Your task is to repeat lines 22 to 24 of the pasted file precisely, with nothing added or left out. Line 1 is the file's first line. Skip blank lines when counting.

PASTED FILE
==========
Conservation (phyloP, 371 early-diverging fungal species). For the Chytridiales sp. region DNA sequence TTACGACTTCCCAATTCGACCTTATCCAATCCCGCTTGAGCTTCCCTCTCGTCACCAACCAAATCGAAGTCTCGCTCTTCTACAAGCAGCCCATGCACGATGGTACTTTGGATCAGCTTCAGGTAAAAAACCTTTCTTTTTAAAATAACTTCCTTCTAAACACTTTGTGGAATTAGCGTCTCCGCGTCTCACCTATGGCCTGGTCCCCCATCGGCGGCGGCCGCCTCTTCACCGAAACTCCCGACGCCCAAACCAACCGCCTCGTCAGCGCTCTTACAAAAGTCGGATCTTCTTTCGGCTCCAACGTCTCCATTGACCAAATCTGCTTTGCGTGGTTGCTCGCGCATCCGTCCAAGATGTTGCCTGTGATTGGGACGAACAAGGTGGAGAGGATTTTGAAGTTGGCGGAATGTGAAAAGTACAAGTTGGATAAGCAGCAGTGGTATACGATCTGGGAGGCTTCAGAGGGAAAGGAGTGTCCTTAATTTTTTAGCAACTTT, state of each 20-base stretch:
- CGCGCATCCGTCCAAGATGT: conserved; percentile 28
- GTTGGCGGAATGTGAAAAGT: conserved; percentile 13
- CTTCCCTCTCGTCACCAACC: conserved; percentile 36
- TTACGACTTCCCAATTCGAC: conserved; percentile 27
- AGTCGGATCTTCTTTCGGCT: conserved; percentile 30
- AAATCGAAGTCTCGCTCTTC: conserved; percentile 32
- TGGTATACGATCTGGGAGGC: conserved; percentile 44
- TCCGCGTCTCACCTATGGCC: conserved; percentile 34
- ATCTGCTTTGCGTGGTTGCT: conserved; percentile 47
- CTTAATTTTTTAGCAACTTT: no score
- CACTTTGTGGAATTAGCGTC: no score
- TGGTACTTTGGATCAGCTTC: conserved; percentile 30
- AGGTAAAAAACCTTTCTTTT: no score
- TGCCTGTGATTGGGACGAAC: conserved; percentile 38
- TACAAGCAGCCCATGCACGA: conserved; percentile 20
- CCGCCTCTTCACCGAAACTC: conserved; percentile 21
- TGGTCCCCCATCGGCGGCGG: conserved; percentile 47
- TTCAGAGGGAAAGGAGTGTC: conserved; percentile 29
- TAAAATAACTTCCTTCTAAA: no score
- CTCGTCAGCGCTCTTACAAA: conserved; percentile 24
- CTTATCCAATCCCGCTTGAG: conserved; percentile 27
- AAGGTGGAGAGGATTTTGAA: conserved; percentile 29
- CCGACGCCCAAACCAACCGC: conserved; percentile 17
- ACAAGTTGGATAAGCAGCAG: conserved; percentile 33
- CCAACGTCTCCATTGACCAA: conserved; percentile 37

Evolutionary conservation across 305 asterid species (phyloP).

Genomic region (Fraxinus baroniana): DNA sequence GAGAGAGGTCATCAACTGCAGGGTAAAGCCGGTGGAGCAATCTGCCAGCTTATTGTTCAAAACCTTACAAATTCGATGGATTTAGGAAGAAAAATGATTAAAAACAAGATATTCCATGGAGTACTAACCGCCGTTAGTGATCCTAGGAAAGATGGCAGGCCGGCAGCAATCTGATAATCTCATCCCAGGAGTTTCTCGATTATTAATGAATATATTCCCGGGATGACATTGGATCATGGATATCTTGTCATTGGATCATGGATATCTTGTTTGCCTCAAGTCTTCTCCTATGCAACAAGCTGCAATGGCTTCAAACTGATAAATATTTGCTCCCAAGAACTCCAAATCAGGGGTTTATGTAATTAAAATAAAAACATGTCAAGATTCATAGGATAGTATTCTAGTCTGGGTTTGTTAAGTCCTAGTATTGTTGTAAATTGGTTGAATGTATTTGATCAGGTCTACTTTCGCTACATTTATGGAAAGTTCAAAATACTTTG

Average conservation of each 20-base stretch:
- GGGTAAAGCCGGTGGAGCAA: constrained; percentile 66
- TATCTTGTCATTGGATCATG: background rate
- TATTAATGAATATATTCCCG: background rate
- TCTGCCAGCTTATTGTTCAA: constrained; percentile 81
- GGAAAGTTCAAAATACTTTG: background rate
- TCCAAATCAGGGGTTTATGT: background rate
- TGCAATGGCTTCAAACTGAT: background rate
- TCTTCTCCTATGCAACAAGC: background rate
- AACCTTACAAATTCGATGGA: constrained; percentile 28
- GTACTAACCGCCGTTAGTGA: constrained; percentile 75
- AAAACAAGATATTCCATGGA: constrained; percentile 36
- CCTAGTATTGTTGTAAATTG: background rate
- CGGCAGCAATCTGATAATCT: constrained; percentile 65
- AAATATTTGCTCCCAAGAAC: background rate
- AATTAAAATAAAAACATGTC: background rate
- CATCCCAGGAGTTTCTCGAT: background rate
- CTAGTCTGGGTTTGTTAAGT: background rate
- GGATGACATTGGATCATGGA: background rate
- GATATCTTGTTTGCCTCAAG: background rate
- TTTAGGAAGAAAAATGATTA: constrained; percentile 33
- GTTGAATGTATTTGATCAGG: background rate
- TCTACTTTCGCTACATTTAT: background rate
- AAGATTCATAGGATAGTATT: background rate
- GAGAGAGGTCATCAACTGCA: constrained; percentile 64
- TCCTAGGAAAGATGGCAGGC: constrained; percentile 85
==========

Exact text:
- CTTATCCAATCCCGCTTGAG: conserved; percentile 27
- AAGGTGGAGAGGATTTTGAA: conserved; percentile 29
- CCGACGCCCAAACCAACCGC: conserved; percentile 17